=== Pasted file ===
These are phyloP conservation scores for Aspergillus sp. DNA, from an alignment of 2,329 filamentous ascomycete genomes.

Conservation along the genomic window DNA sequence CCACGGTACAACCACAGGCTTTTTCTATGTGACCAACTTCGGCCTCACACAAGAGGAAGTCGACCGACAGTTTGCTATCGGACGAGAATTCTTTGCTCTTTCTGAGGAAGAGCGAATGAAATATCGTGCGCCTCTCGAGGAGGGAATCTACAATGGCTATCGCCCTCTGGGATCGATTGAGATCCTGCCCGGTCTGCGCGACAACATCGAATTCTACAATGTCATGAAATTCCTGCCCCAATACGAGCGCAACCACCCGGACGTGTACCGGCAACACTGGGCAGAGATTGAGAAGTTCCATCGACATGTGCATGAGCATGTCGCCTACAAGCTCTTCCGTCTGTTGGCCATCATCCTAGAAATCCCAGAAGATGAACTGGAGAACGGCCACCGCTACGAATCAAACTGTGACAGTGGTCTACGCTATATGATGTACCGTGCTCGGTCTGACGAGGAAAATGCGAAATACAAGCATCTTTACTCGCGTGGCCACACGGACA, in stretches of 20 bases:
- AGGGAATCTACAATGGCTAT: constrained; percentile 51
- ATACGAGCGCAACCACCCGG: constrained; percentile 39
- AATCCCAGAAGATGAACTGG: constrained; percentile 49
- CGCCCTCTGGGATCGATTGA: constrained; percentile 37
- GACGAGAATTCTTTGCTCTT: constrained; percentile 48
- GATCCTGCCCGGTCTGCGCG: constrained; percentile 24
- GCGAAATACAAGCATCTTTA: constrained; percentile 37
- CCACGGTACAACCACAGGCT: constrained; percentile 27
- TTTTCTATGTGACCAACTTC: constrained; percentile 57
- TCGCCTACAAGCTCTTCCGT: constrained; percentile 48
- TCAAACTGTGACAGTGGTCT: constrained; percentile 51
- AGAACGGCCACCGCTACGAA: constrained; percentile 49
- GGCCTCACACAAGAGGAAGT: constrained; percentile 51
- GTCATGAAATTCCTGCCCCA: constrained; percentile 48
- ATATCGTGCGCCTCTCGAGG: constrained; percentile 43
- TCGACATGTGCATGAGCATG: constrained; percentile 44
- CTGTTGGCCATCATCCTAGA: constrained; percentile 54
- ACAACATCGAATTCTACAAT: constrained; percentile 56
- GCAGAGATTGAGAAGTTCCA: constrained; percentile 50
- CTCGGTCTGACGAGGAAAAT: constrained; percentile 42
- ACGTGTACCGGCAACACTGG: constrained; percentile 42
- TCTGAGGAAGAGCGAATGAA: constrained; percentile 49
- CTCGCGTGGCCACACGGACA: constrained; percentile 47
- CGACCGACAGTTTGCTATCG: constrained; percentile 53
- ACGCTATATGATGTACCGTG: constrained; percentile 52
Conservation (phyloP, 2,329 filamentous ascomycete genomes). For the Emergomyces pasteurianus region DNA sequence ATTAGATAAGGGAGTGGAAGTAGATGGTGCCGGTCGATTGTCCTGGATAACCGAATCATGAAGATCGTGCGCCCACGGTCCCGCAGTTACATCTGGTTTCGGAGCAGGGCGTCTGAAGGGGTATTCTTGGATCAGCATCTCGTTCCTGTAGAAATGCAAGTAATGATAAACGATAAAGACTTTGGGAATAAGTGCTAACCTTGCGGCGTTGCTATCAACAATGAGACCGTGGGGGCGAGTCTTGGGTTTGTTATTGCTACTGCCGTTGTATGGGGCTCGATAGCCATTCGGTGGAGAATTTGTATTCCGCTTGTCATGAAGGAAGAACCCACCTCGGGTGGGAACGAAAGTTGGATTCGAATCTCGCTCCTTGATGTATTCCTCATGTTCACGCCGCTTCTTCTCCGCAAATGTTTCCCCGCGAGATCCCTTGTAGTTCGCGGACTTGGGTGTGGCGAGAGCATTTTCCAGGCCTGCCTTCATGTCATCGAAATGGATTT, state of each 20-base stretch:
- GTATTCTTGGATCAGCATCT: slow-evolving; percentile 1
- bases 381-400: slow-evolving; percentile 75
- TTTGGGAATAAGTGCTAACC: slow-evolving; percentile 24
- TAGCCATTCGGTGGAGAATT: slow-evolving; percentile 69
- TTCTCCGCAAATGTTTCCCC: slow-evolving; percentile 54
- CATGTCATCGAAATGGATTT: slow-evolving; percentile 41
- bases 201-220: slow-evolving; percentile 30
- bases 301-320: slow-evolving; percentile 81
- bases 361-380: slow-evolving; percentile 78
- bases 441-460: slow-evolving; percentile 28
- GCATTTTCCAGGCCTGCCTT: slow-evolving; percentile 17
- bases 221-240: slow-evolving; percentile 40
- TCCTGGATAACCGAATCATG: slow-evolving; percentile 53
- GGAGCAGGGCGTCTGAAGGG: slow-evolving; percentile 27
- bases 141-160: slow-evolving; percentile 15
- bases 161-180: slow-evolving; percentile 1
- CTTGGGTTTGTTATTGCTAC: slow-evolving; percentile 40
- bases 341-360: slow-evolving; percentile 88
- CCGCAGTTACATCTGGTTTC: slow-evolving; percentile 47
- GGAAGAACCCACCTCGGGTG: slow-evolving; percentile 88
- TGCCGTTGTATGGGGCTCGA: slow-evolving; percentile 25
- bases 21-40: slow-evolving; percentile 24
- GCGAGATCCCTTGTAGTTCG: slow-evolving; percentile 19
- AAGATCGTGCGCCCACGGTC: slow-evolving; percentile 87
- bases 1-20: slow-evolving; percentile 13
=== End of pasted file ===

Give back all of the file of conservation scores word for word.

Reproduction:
These are phyloP conservation scores for Aspergillus sp. DNA, from an alignment of 2,329 filamentous ascomycete genomes.

Conservation along the genomic window DNA sequence CCACGGTACAACCACAGGCTTTTTCTATGTGACCAACTTCGGCCTCACACAAGAGGAAGTCGACCGACAGTTTGCTATCGGACGAGAATTCTTTGCTCTTTCTGAGGAAGAGCGAATGAAATATCGTGCGCCTCTCGAGGAGGGAATCTACAATGGCTATCGCCCTCTGGGATCGATTGAGATCCTGCCCGGTCTGCGCGACAACATCGAATTCTACAATGTCATGAAATTCCTGCCCCAATACGAGCGCAACCACCCGGACGTGTACCGGCAACACTGGGCAGAGATTGAGAAGTTCCATCGACATGTGCATGAGCATGTCGCCTACAAGCTCTTCCGTCTGTTGGCCATCATCCTAGAAATCCCAGAAGATGAACTGGAGAACGGCCACCGCTACGAATCAAACTGTGACAGTGGTCTACGCTATATGATGTACCGTGCTCGGTCTGACGAGGAAAATGCGAAATACAAGCATCTTTACTCGCGTGGCCACACGGACA, in stretches of 20 bases:
- AGGGAATCTACAATGGCTAT: constrained; percentile 51
- ATACGAGCGCAACCACCCGG: constrained; percentile 39
- AATCCCAGAAGATGAACTGG: constrained; percentile 49
- CGCCCTCTGGGATCGATTGA: constrained; percentile 37
- GACGAGAATTCTTTGCTCTT: constrained; percentile 48
- GATCCTGCCCGGTCTGCGCG: constrained; percentile 24
- GCGAAATACAAGCATCTTTA: constrained; percentile 37
- CCACGGTACAACCACAGGCT: constrained; percentile 27
- TTTTCTATGTGACCAACTTC: constrained; percentile 57
- TCGCCTACAAGCTCTTCCGT: constrained; percentile 48
- TCAAACTGTGACAGTGGTCT: constrained; percentile 51
- AGAACGGCCACCGCTACGAA: constrained; percentile 49
- GGCCTCACACAAGAGGAAGT: constrained; percentile 51
- GTCATGAAATTCCTGCCCCA: constrained; percentile 48
- ATATCGTGCGCCTCTCGAGG: constrained; percentile 43
- TCGACATGTGCATGAGCATG: constrained; percentile 44
- CTGTTGGCCATCATCCTAGA: constrained; percentile 54
- ACAACATCGAATTCTACAAT: constrained; percentile 56
- GCAGAGATTGAGAAGTTCCA: constrained; percentile 50
- CTCGGTCTGACGAGGAAAAT: constrained; percentile 42
- ACGTGTACCGGCAACACTGG: constrained; percentile 42
- TCTGAGGAAGAGCGAATGAA: constrained; percentile 49
- CTCGCGTGGCCACACGGACA: constrained; percentile 47
- CGACCGACAGTTTGCTATCG: constrained; percentile 53
- ACGCTATATGATGTACCGTG: constrained; percentile 52
Conservation (phyloP, 2,329 filamentous ascomycete genomes). For the Emergomyces pasteurianus region DNA sequence ATTAGATAAGGGAGTGGAAGTAGATGGTGCCGGTCGATTGTCCTGGATAACCGAATCATGAAGATCGTGCGCCCACGGTCCCGCAGTTACATCTGGTTTCGGAGCAGGGCGTCTGAAGGGGTATTCTTGGATCAGCATCTCGTTCCTGTAGAAATGCAAGTAATGATAAACGATAAAGACTTTGGGAATAAGTGCTAACCTTGCGGCGTTGCTATCAACAATGAGACCGTGGGGGCGAGTCTTGGGTTTGTTATTGCTACTGCCGTTGTATGGGGCTCGATAGCCATTCGGTGGAGAATTTGTATTCCGCTTGTCATGAAGGAAGAACCCACCTCGGGTGGGAACGAAAGTTGGATTCGAATCTCGCTCCTTGATGTATTCCTCATGTTCACGCCGCTTCTTCTCCGCAAATGTTTCCCCGCGAGATCCCTTGTAGTTCGCGGACTTGGGTGTGGCGAGAGCATTTTCCAGGCCTGCCTTCATGTCATCGAAATGGATTT, state of each 20-base stretch:
- GTATTCTTGGATCAGCATCT: slow-evolving; percentile 1
- bases 381-400: slow-evolving; percentile 75
- TTTGGGAATAAGTGCTAACC: slow-evolving; percentile 24
- TAGCCATTCGGTGGAGAATT: slow-evolving; percentile 69
- TTCTCCGCAAATGTTTCCCC: slow-evolving; percentile 54
- CATGTCATCGAAATGGATTT: slow-evolving; percentile 41
- bases 201-220: slow-evolving; percentile 30
- bases 301-320: slow-evolving; percentile 81
- bases 361-380: slow-evolving; percentile 78
- bases 441-460: slow-evolving; percentile 28
- GCATTTTCCAGGCCTGCCTT: slow-evolving; percentile 17
- bases 221-240: slow-evolving; percentile 40
- TCCTGGATAACCGAATCATG: slow-evolving; percentile 53
- GGAGCAGGGCGTCTGAAGGG: slow-evolving; percentile 27
- bases 141-160: slow-evolving; percentile 15
- bases 161-180: slow-evolving; percentile 1
- CTTGGGTTTGTTATTGCTAC: slow-evolving; percentile 40
- bases 341-360: slow-evolving; percentile 88
- CCGCAGTTACATCTGGTTTC: slow-evolving; percentile 47
- GGAAGAACCCACCTCGGGTG: slow-evolving; percentile 88
- TGCCGTTGTATGGGGCTCGA: slow-evolving; percentile 25
- bases 21-40: slow-evolving; percentile 24
- GCGAGATCCCTTGTAGTTCG: slow-evolving; percentile 19
- AAGATCGTGCGCCCACGGTC: slow-evolving; percentile 87
- bases 1-20: slow-evolving; percentile 13